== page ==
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The Relationship Between Arm Movement and Walking Stability in Bipedal Walking

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Research on bipedal walking is currently underway in a variety of fields. In engineering, robots that can walk in a bipedal manner are now under development, and, in medicine, important data on human walking characteristics are being gathered for use in the clinical analysis of walking for use in rehabilitation programs. The analysis of walking movement has generally focused on the legs rather than the arms, probably due to a perception that the arms do not play an essential role in this movement. However, if a quantitative understanding of arm movement functions can be obtained, this data will prove invaluable in the fields of robotics, sports physiology, and rehabilitation research. This study focuses on the relationship between arm movement and walking stability during bipedal walking. Subjects were 8 healthy, young males without walking disabilities who mounted an electric treadmill and walked in three different modes unrestrained, with arms strapped to the sides of the body, and with arms swung up 90 degrees. In each of these modes the treadmill was set to 3 speeds. Subjects walked for 2 minutes at each speed in each mode 9 different mode-speed combinations. Movement was videotaped from two different positions. Analysis of variance was conducted for each measurement item using the factors of walking posture and speed. Results showed that at high walking speed 5.7 kmhr, the Shoulder Fulcrum Dispersion SFD was significantly higher for walking with arms immobilized than for unrestrained walking. This indicates that, at low and medium speeds 2.7 kmhr and 4.2 kmhr, respectively, the effect of restricted arm movements on upper body posture was minimal, whereas, at high speed, its effect on stability was considerable. The use of SFD as an index in this study provided a comparison with the subjective evaluations of the subjects as well as a quantitative understanding of walking stability based on analysis of variance. 5 figures, 4 references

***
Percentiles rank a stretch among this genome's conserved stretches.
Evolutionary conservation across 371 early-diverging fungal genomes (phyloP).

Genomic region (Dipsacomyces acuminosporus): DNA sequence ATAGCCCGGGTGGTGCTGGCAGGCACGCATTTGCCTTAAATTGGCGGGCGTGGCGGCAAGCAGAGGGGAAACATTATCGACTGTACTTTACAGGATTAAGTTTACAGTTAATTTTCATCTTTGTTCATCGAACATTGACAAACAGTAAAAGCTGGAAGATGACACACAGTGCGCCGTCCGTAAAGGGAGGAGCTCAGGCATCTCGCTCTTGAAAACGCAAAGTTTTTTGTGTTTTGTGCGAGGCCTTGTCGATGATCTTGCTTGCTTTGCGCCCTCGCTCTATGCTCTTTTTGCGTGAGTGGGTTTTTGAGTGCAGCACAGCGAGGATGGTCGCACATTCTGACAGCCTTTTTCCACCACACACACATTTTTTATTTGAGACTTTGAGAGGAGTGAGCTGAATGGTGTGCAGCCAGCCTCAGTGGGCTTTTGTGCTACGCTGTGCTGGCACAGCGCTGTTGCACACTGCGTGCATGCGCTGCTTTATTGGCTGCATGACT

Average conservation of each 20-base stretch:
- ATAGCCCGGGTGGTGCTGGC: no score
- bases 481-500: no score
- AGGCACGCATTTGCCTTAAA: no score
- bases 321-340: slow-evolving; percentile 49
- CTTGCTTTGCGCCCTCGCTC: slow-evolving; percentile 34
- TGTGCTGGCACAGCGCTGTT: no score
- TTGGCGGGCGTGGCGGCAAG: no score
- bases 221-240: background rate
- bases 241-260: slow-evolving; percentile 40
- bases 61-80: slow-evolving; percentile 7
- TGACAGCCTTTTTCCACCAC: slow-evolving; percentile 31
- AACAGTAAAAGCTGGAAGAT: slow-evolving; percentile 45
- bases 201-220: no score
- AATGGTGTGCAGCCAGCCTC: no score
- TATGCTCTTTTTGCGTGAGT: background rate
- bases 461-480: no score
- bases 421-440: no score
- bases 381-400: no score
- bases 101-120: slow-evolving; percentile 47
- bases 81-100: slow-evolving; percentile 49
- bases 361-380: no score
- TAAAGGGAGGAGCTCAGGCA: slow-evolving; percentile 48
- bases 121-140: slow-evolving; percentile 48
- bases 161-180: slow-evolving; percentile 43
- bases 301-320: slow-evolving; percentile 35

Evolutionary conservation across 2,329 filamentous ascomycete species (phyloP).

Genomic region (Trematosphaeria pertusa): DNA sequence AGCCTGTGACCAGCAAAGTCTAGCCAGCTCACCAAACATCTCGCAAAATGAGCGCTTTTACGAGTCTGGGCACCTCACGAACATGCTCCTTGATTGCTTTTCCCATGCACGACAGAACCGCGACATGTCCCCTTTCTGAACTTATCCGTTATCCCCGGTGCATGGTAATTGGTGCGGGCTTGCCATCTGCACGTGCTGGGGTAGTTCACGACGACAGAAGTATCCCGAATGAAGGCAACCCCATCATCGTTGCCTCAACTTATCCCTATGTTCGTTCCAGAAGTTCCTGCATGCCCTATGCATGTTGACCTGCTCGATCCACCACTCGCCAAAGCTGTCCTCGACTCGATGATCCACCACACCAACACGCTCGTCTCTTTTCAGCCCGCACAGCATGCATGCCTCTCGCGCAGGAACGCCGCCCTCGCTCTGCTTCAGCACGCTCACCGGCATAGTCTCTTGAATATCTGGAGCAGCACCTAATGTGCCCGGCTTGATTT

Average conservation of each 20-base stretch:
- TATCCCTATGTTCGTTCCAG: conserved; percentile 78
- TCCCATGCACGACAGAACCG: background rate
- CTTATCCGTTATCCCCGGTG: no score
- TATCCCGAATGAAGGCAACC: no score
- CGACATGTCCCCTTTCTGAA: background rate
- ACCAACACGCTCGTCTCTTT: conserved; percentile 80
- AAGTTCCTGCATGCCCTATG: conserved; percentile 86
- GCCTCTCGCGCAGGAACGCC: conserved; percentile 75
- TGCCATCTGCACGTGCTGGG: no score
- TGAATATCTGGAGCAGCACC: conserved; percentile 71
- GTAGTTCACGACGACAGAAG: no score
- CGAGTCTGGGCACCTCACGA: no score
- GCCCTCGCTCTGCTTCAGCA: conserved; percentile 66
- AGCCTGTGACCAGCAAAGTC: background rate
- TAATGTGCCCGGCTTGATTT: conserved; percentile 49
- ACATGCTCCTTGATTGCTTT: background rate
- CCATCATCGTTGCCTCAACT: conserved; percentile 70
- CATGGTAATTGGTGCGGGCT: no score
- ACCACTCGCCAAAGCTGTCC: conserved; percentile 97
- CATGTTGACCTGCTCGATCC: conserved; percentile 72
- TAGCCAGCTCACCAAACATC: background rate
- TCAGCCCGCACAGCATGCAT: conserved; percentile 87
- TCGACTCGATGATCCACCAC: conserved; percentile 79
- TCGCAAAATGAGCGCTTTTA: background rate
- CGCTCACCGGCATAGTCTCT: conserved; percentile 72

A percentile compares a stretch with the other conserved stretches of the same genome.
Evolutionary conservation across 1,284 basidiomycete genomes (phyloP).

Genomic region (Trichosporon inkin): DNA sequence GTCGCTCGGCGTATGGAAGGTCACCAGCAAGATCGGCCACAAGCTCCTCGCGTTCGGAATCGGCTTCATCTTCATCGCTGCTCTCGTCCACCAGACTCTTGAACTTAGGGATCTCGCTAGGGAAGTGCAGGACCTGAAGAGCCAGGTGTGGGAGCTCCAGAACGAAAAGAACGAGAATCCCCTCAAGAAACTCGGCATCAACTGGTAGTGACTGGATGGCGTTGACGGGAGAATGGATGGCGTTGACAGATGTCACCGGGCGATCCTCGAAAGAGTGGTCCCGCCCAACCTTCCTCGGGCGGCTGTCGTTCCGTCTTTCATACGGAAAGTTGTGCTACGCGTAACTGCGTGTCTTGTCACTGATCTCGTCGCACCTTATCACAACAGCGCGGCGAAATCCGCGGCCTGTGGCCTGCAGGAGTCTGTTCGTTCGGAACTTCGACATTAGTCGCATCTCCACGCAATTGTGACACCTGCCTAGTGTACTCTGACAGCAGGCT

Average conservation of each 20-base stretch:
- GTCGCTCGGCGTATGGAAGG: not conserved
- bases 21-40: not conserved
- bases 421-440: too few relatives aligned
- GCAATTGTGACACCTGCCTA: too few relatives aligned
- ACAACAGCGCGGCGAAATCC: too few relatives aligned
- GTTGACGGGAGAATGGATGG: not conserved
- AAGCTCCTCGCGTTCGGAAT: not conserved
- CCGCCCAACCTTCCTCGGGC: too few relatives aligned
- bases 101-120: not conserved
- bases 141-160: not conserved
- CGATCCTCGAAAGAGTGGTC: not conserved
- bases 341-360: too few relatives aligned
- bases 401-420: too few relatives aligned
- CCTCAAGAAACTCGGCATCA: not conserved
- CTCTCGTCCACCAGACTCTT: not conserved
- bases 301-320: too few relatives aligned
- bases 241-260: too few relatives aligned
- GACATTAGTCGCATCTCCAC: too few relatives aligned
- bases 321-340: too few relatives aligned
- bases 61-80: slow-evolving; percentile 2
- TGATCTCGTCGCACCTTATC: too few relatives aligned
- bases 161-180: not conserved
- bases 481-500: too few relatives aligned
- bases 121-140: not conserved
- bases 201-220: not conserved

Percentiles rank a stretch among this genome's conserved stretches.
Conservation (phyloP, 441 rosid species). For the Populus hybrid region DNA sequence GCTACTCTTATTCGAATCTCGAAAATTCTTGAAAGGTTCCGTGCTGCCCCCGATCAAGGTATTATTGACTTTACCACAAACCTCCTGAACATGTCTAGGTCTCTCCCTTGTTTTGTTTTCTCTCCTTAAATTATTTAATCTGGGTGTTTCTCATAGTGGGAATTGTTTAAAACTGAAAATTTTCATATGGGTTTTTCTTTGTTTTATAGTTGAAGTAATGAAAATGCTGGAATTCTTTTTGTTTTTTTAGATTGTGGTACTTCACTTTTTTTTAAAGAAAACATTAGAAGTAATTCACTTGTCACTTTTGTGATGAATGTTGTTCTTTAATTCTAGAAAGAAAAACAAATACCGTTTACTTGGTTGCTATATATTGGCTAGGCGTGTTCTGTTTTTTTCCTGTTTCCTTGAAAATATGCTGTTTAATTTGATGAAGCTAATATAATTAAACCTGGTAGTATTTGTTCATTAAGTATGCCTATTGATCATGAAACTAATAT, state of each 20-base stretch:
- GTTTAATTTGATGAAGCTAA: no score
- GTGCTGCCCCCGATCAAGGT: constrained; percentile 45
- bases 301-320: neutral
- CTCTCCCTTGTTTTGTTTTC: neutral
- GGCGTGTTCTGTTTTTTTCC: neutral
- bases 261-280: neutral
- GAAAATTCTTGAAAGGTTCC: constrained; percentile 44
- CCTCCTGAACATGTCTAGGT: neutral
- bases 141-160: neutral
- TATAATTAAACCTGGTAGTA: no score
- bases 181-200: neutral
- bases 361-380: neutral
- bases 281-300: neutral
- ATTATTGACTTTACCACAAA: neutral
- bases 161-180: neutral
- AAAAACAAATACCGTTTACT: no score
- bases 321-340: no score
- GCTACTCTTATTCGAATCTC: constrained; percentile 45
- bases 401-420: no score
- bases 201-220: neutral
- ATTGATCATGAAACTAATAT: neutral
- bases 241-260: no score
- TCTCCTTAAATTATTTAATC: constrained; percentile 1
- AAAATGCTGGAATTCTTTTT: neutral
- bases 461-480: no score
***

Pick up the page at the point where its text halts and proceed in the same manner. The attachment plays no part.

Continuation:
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  • Human Factors Engineering and Man Machine Systems

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